Dr. Watson comments on the sale: “I look forward to making further philanthropic gifts to Cold Spring Harbor Laboratory, the University of Chicago, and Clare College Cambridge, so I can continue to do my part in keeping the academic world an environment where great ideas and decency prevail. I also intend to direct funds to the Long Island Land Trust and other local charities I have long supported.”
James Dewey Watson (b. 1928)
James Watson was born in Chicago in June 1928, the only son of Jean Mitchell and James D. Watson, a businessman who only completed one year at Oberlin College and a mother who completed two years at the University of Chicago, both due to financial reasons. A couple of modest means, the Watsons nevertheless sought to inspire their son to achieve great things through education and constant self-improvement. After just two years at South Shore High School, he was accepted to begin his undergraduate studies in Zoology at the University of Chicago. At just 15 years old, James Watson already demonstrated tremendous intellectual potential. After graduating with his BA in 1947, a Bachelor of Philosophy in a Great Books centered college curriculum, and graduating Phi Beta Kappa, James Watson began doctoral work on bacterial viruses at Indiana University, studying under Salvador Luria, who himself would receive a Nobel Prize for his research on viruses. Watson obtained his PhD in 1950, and began post-doctoral work in Copenhagen studying the fate of DNA- infecting virus particles.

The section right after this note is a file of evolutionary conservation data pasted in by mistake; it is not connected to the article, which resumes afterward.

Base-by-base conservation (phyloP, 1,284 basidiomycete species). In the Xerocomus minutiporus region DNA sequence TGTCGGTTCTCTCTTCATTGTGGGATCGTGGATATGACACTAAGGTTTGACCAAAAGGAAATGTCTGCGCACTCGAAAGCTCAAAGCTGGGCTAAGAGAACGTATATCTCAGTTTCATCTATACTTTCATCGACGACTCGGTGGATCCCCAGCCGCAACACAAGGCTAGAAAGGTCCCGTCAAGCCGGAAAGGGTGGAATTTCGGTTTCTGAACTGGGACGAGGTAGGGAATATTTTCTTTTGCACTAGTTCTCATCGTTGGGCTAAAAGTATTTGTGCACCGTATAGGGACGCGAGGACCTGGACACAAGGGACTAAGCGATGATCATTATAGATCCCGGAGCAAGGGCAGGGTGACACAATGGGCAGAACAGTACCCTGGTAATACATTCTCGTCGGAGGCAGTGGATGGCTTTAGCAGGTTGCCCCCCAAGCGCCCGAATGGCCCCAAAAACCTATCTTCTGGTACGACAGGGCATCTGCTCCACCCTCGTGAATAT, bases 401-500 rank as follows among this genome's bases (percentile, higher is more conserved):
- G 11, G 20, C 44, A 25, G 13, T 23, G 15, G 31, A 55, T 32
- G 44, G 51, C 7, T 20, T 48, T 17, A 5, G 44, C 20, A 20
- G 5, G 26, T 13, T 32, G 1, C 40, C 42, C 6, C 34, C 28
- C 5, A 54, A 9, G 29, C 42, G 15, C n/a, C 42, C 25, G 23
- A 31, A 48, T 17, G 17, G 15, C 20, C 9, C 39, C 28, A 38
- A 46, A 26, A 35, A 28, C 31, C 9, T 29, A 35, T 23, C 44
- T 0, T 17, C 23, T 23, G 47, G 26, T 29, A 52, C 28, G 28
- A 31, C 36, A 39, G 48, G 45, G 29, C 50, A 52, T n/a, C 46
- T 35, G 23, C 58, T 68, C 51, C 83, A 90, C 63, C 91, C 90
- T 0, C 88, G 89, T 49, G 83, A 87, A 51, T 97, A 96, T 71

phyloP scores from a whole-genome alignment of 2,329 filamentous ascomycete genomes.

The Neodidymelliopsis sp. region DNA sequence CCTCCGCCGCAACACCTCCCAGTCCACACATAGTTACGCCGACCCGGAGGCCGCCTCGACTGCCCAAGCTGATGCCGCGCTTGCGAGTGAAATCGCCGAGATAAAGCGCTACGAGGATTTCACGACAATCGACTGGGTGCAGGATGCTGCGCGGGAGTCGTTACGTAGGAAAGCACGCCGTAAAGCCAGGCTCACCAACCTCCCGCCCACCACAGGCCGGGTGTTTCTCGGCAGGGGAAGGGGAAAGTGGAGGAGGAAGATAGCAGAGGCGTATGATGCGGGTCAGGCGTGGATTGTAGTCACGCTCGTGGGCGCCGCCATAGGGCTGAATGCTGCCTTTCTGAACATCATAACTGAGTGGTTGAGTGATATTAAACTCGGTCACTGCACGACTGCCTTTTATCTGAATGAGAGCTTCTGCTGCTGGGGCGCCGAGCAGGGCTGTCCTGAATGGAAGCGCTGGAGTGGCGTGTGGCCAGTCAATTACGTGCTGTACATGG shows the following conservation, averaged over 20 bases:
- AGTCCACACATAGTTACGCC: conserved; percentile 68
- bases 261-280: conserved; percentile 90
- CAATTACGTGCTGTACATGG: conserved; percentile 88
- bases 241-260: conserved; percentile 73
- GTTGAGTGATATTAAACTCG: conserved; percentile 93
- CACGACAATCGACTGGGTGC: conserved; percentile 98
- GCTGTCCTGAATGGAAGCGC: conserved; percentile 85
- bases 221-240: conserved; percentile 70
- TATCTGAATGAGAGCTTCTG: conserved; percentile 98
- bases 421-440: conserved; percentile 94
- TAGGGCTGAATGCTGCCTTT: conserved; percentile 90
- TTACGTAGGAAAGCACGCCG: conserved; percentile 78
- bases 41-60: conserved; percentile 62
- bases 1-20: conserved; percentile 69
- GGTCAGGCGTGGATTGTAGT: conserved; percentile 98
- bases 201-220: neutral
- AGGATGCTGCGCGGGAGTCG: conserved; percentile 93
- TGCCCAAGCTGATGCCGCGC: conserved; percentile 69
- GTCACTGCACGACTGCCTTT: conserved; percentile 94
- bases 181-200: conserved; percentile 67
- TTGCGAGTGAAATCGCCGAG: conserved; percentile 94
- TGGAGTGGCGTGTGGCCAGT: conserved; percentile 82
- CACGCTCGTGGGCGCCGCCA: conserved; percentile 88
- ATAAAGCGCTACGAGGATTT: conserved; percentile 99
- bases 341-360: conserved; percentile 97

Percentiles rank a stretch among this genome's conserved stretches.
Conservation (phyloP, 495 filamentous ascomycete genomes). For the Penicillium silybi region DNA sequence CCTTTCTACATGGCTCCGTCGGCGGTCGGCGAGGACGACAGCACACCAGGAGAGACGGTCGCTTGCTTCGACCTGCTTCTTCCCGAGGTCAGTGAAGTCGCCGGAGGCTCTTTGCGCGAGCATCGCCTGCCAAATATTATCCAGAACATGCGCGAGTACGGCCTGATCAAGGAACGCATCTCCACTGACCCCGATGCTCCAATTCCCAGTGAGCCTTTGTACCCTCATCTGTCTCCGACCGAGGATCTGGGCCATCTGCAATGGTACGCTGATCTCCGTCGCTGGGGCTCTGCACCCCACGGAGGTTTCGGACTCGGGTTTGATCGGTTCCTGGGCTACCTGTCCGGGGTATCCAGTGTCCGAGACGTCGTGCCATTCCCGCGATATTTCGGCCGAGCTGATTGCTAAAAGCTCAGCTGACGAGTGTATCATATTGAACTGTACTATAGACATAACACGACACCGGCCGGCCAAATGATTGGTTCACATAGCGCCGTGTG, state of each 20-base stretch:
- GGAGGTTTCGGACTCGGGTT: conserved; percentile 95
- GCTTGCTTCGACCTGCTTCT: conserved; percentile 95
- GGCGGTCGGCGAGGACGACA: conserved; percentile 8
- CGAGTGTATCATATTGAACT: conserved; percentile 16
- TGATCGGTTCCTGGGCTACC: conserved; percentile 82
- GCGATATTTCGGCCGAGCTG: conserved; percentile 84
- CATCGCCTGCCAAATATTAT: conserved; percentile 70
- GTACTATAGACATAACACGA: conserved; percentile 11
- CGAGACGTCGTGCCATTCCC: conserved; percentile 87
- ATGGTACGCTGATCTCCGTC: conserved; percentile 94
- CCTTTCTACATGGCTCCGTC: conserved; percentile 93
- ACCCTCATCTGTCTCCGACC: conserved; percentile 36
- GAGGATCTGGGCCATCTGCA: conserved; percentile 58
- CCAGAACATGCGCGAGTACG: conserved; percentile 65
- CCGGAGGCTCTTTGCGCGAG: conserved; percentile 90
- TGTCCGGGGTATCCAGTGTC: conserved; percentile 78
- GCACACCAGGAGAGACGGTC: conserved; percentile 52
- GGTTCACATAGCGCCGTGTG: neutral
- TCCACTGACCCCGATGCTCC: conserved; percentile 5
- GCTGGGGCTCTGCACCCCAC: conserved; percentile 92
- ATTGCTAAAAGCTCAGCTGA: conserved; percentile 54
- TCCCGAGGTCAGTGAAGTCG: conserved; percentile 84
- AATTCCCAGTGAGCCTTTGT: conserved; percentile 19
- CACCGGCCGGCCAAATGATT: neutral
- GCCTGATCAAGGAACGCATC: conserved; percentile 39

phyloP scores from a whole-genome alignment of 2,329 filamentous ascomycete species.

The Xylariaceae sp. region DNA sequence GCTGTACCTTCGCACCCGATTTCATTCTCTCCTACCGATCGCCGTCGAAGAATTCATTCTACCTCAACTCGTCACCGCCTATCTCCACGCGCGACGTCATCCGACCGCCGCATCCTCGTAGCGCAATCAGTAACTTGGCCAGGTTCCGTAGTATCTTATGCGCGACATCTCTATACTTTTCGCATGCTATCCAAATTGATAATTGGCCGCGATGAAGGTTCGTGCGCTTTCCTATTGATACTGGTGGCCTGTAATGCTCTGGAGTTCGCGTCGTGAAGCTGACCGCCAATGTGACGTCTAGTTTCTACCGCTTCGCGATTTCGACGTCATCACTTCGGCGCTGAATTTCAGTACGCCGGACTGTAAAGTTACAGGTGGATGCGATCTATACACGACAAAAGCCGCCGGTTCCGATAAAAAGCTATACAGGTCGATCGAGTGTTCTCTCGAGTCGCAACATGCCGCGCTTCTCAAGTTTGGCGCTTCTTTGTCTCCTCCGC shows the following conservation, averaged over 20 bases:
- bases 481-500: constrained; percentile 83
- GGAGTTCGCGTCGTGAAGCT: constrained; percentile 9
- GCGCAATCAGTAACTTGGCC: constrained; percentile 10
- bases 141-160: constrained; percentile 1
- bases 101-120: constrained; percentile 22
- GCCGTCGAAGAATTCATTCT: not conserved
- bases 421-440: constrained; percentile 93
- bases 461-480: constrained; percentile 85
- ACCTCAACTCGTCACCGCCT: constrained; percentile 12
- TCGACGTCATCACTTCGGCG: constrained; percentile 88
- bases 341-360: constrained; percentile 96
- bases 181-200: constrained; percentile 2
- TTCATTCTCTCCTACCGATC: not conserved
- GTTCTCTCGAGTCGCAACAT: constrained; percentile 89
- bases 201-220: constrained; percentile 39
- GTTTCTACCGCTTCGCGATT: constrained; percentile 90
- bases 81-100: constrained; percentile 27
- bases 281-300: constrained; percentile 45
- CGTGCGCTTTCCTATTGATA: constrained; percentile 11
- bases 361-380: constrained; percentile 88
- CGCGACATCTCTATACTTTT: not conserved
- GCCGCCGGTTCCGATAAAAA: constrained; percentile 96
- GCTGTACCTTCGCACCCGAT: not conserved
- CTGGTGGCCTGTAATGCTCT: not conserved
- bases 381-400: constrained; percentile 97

In 1951, at a symposium in Naples, he met Maurice Wilkins, a 34-year-old physicist who saw the X-ray diffraction pattern of crystalline DNA. It inspired Watson to change the direction of his own research. Salvador Luria arranged for him to move new research at the University of Cambridge’s Cavendish Physics Laboratory, where he worked alongside Francis Crick, a physicist 12 years his senior. “He was the first person I met who I could really talk to about DNA,” Watson said later. “I’d met people, but they didn’t share my conviction that only DNA was important.” Over 18 months, Watson and Crick pored over countless sets of data before discovering the structure of DNA on February 28, 1953. It was a thrilling, laborious, and ever-changing process, one that Watson later rendered vividly in his memoir, The Double Helix (1968).
One morning in February 1953, he noticed that the shapes of two pairs of the base molecules in DNA were identical: the adenine-thymine pair and the guanine-cytosine pair. “Upon [Crick’s] arrival, Francis did not get more than halfway through the door before I let loose that the answer to everything was in our hands,” Watson recalled later. It is no small feat to change the course of science. On a par with Newton, Darwin and Einstein, Watson’s unyielding quest for knowledge led to discoveries that forever altered human history.